The following is the text of a letter written by a number of regular HRinI contributors and signed by over 100 academics, which was published in the Irish Times today (full list of signators only available online). Here we have added a number of additional signatures received after the letter went to press. Others who wish to express their desire for a referendum to repeal the 8th Amendment to the Constitution should sign the petition organised by the Abortion Rights Campaign here.
We are people in or from Ireland. We are under the age of 50. We could not vote in the 1983 abortion referendum which profoundly limited women’s autonomy. No subsequent referendum has provided an opportunity to undo that damage. Many of us have lived our whole lives under an abortion regime in which we have had no say. As a generation we have grown up knowing that the State would compel us to travel if we wished to exercise substantive control over our reproductive lives. Continue reading “Time for Our Referendum”
A new free legal service for women has been launched by the Thomson Reuters Foundation. TrustLaw Women aims to provide free legal assistance, news and information on good governance and women’s rights. It is part of wider network called TrustLaw which aims to:
- Spread the culture and practice of pro bono work around the world, connecting those who need legal assistance with lawyers willing to work at no cost
- Offer a one-stop shop for news and information on good governance and anti-corruption issues
- Offer a similar one-stop shop on women’s rights issues
As part of the launch TrustLawWomen has released a survey of the most dangerous places in the world to be a women. At the top of the list was Afghanistan followed by Democratic Republic of Congo, Pakistan, India and Somalia.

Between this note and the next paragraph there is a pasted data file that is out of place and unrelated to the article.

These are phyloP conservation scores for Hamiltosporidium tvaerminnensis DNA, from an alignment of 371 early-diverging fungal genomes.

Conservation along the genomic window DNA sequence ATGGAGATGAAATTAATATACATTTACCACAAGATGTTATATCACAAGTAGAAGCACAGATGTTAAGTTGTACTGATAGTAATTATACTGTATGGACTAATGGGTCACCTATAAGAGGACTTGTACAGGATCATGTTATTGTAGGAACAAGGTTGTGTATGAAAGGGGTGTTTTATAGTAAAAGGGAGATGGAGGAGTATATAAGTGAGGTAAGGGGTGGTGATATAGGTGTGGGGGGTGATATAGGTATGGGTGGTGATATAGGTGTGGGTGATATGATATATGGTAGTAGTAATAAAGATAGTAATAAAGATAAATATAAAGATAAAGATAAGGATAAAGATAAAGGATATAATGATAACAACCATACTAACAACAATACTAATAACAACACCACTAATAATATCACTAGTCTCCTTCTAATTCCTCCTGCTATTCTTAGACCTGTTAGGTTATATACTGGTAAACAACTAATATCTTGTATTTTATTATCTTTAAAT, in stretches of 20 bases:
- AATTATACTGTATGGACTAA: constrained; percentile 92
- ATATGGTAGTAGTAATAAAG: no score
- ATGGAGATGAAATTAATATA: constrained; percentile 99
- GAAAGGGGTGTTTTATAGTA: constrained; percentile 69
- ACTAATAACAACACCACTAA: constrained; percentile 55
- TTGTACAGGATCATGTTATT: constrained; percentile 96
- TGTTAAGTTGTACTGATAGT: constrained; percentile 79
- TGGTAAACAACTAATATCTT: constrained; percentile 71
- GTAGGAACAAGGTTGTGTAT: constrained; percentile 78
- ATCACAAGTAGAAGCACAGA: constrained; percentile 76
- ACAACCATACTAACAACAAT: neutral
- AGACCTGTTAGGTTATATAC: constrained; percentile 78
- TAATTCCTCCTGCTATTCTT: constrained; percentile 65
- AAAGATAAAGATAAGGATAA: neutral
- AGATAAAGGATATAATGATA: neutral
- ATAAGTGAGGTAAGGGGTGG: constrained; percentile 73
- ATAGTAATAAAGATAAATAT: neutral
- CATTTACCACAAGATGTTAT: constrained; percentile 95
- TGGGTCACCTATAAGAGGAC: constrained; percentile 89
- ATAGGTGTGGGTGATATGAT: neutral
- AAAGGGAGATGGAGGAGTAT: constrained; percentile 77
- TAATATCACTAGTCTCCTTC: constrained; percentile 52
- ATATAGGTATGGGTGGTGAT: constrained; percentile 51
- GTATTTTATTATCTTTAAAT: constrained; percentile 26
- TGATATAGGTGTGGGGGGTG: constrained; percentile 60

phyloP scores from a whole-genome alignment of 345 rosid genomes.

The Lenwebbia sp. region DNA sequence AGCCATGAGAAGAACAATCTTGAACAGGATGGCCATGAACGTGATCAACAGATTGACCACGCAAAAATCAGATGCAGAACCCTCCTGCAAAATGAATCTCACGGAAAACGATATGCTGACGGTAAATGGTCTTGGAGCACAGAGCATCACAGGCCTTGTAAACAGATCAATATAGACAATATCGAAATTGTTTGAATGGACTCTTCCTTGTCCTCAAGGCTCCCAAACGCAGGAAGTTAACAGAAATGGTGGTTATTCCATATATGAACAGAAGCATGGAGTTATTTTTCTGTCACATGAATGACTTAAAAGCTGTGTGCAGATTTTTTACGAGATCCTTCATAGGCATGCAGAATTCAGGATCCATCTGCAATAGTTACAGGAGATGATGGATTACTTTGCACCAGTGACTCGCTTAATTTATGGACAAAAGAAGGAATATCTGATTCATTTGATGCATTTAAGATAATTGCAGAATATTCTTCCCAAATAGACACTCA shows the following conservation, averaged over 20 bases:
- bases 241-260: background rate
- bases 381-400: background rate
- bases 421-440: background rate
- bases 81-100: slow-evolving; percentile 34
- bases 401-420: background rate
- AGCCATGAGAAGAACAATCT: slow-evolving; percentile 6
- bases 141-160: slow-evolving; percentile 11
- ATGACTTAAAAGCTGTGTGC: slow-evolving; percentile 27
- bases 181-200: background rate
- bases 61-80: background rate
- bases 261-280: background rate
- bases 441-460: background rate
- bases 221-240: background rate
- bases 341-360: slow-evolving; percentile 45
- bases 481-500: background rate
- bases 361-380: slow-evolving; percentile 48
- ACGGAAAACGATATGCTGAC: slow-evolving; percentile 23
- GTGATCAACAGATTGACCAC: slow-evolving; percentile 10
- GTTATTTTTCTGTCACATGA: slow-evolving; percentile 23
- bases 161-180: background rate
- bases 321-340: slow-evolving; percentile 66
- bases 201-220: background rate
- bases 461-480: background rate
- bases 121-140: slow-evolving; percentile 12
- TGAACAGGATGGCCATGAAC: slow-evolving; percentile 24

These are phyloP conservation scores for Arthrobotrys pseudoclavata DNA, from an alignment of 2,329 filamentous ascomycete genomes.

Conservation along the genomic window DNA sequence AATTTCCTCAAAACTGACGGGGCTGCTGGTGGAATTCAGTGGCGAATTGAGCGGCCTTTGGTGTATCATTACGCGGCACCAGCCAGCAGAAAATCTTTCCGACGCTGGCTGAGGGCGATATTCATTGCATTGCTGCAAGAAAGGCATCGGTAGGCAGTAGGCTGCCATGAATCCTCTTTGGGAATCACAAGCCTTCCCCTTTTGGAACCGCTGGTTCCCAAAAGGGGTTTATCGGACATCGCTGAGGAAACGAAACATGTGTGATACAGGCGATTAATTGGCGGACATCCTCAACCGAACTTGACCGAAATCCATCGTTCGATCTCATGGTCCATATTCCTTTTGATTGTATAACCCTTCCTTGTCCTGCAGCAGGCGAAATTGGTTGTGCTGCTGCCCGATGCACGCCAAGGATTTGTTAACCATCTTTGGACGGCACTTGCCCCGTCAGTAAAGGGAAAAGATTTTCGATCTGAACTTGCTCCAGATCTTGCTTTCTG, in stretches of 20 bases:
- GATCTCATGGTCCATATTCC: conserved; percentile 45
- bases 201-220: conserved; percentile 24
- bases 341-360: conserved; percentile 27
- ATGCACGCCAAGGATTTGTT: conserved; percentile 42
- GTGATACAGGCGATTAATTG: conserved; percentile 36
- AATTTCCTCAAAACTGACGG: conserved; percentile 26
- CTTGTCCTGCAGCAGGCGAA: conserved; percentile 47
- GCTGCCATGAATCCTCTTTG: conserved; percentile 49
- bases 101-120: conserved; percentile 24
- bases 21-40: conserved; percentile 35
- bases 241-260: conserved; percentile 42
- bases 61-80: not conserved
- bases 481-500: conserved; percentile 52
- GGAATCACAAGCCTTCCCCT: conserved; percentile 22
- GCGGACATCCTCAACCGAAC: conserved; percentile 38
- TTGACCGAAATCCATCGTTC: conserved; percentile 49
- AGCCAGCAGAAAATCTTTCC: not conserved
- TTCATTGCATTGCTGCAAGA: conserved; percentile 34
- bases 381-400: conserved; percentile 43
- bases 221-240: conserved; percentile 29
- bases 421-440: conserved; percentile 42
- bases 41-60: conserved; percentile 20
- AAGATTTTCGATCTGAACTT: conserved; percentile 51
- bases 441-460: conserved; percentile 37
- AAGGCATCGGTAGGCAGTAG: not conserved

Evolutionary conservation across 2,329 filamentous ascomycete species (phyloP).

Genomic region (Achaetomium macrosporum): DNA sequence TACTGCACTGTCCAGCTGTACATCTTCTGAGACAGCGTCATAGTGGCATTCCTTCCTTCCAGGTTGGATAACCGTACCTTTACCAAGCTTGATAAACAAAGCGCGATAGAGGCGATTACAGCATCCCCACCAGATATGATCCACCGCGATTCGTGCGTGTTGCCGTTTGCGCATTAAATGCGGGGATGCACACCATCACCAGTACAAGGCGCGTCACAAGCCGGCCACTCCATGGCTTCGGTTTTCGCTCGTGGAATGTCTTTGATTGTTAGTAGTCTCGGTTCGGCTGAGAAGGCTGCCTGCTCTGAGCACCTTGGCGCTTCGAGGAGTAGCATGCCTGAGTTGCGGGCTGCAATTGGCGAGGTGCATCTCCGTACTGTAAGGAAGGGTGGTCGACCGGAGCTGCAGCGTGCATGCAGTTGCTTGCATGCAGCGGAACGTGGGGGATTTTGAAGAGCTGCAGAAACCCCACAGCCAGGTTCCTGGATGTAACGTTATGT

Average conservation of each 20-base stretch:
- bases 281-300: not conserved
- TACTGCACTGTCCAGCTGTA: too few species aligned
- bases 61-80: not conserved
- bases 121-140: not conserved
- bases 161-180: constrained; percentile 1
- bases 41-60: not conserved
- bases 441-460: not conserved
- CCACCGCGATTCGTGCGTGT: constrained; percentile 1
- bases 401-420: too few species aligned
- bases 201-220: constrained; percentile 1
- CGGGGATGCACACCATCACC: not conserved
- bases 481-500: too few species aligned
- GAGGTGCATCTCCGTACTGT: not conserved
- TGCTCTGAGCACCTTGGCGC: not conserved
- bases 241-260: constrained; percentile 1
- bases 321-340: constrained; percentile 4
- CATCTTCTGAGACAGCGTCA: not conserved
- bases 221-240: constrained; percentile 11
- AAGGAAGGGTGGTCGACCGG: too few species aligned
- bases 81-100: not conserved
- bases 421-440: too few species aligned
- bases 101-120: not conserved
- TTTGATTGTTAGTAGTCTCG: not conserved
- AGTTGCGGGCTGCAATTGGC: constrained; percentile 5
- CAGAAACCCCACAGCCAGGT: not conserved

The website is extremely detailed with much information and detail of the types of rights and governance issues faced by women across the world. It aims to make it more straightforward ‘for organisations with limited means to access free legal assistance and simpler for lawyers to engage in high impact pro bono work.’ This appears to be an extremely worthwhile project which utilises both new technology and the goodwill of legal professionals in a constructive and positive manner.
Today is International Women’s Day. The UN’s Theme for the Day is ‘Equal Rights, Equal Opportunities: Progress for All‘. A directory of Irish events to mark the day is available here.
On March 5, the President of the European Commission launched a ‘Women’s Charter‘, which aims at building a gender perspective into all Commission policies for the next five years.
The Charter presents a series of commitments based on agreed principles of equality between women and men. It aims to promote:
- equality in the labour market and equal economic independence for women and men, namely through the Europe 2020 strategy;
- equal pay for equal work and work of equal value by working with Member States to reduce significantly the gender pay gap over the next five years; (In Ireland, the average pay gap stands at 17.1 %)
- equality in decision-making through EU incentive measures; (see a picture of Irish performance here)
- dignity, integrity and an end to gender-based violence through a comprehensive policy framework;
- gender equality beyond the EU by pursuing the issue in external relations and with international organisations.
The Charter will be followed by a new strategy for gender equality to be adopted by the Commission in mid-2010.
On the day of the Green Party Convention to consider the proposed revised programme for government we followed the activities as much as we could in this post. One of the commitments contained within the PfG is that a constitutional referendum would be held to amend Article 41.2 of Bunreacht na hÉireann (the Constitution of Ireland) to refer not to women and mothers within the home (as is currently the case) but to the parent within the home. Article 41.2 currently provides:
1° In particular, the State recognises that by her life within the home, woman gives to the State a support without which the common good cannot be achieved.
2° The State shall, therefore, endeavour to ensure that mothers shall not be obliged by economic necessity to engage in labour to the neglect of their duties in the home.
This controversial constitutional provision is, perhaps, a product of its time. Adopted following a plebiscite of the people in 1937, the Irish Constitution’s tendency towards Catholic sensibilities has been widely documented notwithstanding the fact that it espouses secular values. Article 41.2 is gender specific and reflects an expectation that women and mothers would be the primary care-givers within the home. Continue reading “Valuing the ‘Parent’ within the Home: Proposals in the Renewed Programme for Government”